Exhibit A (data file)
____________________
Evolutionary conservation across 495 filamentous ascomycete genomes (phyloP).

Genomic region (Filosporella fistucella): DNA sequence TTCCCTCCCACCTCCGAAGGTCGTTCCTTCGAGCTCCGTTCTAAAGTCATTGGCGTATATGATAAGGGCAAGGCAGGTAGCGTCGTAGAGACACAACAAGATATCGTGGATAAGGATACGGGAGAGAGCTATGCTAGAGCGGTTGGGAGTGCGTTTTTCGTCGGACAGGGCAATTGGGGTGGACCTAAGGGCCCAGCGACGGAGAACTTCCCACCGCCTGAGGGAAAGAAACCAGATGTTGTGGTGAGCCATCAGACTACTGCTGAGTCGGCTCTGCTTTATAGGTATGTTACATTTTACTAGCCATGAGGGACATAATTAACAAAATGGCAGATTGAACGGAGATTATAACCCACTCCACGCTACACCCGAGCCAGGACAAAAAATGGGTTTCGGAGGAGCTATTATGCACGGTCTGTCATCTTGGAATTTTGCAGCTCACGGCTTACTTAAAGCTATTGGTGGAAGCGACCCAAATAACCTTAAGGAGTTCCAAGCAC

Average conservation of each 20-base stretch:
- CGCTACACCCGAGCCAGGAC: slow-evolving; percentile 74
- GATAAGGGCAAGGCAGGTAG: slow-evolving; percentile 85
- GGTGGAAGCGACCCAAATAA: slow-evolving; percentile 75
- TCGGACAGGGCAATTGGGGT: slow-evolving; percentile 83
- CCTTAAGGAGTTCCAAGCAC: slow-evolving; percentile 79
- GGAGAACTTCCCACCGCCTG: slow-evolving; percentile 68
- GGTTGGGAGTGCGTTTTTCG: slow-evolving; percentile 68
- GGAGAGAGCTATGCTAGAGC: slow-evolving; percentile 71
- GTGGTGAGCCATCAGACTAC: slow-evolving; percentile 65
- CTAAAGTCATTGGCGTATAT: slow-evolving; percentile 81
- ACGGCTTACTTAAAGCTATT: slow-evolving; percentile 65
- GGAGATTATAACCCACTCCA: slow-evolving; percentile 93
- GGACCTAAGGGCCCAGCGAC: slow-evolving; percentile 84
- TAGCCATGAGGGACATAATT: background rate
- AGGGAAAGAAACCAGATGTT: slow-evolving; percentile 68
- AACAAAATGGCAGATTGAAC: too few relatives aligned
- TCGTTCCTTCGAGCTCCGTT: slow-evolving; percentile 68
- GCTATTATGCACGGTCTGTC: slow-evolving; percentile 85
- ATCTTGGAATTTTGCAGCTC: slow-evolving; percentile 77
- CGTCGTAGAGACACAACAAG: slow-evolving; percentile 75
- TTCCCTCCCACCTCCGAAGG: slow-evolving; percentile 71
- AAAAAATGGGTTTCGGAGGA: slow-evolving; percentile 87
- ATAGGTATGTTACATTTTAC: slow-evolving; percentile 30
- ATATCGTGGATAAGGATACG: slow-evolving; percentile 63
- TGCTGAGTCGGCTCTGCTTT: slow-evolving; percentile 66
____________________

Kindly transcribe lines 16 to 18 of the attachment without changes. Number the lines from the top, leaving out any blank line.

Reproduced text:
- GGACCTAAGGGCCCAGCGAC: slow-evolving; percentile 84
- TAGCCATGAGGGACATAATT: background rate
- AGGGAAAGAAACCAGATGTT: slow-evolving; percentile 68